In June, a new winner was crowned in the competition to be the world's fastest supercomputer, with the US taking the crown back from China.
Oak Ridge National Lab's Summit supercomputer can process more than 122 petaflops – that's 122 thousand trillion floating point operations per second. China's Sunway TaihuLight, which held the top spot for the past five years, can do 93.
Despite being faster, Summit has one-fifth as many cores as the Chinese system and uses half the power – a sign of how fast supercomputers are evolving these days. The supercomputer used on the Human Genome Project in the 1990s was less powerful than one of today's smartphones.
But it takes money to stay ahead of the curve. Summit cost ORNL $200 million.
Because of the expense, supercomputers are typically used for the most intensive calculations, like predicting climate change, or modeling airflow around new aircraft.
Bruce Beam had personal experience with supercomputers, when he was an IT director with the US Navy.
"We modeled things that you couldn't practically do, like modeling the effects of nuclear weapons," Beam, who is now director of security and infrastructure at the International Information System Security Certification Consortium, said. "It's very impractical to do that in the real world."
Supercomputers can have application in cybersecurity as well, but, according to experts, the days when that’s a reality are far ahead.
For example, IBM is using a supercomputer to analyze threat data, Bean said, but the project is still in its initial stages.
"I don't think any of it is operational yet," he said.
Commodity servers can be grouped together to do similar tasks but a lot cheaper and more efficiently, he said. "You're not quite a supercomputer, but it's enough right now for most threat-hunting and cybersecurity uses."
And, as commodity servers get faster, they will be able to take on bigger and bigger challenges.
"I don't know if we would ever get to the point where we're using a supercomputer for cybersecurity," he said. "When I was in the Navy, we had some of the fastest supercomputers in the world, and I had never once seen any of them used for any cybersecurity application."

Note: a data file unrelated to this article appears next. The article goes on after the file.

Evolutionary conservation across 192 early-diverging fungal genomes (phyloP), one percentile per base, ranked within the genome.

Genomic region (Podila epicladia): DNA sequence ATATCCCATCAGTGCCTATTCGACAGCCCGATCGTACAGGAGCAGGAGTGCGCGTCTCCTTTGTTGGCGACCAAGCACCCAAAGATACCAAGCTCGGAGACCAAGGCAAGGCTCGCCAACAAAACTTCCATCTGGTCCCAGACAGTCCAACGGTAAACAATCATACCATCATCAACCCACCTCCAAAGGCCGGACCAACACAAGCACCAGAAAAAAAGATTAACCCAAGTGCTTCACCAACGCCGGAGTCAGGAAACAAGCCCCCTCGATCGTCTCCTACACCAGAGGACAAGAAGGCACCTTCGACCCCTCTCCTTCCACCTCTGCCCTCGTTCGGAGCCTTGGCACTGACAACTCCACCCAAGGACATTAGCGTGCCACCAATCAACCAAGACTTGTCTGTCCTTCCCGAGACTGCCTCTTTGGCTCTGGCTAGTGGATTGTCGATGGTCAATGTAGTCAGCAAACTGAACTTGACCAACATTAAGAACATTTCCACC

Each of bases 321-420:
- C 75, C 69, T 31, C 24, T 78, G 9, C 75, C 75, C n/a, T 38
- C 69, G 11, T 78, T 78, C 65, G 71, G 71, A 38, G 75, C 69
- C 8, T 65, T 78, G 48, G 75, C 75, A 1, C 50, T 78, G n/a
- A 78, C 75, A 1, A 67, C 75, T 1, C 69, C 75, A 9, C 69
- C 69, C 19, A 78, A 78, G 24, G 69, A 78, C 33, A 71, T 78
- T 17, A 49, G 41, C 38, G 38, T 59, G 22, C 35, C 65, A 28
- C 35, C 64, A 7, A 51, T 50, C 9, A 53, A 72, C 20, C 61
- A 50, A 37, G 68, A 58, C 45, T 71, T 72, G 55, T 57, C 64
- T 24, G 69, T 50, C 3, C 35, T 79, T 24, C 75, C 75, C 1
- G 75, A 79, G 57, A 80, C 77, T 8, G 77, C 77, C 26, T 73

It makes more sense to use lower-cost commodity servers in distributed deployments instead of a single centralized supercomputer, Jeff Williams, CTO and cofounder at Contrast Security, agreed. "I'd much rather see sensors that do local analysis and report up in a hierarchical fashion."
It is possible to collect all data from all the new sensors in operating systems, containers, cloud environments, and in the application layer, so that you'd need a supercomputer to look at it all, he said. "But it's a fool's errand – you just wind up analyzing a ton of garbage."
However, an event in one location might be innocent by itself, but when combined with other events in other locations and other systems, it might add up to something meaningful.
One advantage that supercomputers offer over traditional approaches is that a supercomputer can look at a large volume of data all at once.
"It can find those nuanced relationships across systems, across users, across geolocations, that could indicate early warning of a potential breach," said Anthony Di Bello, senior director of security, discovery, and analytics at OpenText.
A global enterprise with 200,000 machines could be processing petabytes of data every day, he said. "I'm looking for a needle in a haystack of needs. I need faster computing."
But we're not quite there yet, he added.
"That technology has yet to be implemented in such a way as to benefit from supercomputing," he said. "But it's heading in that direction."
It could be at least two or three years before we start seeing real-world uses of supercomputers for cybersecurity, he said. "The big tech giants are more focused on other use cases at this point."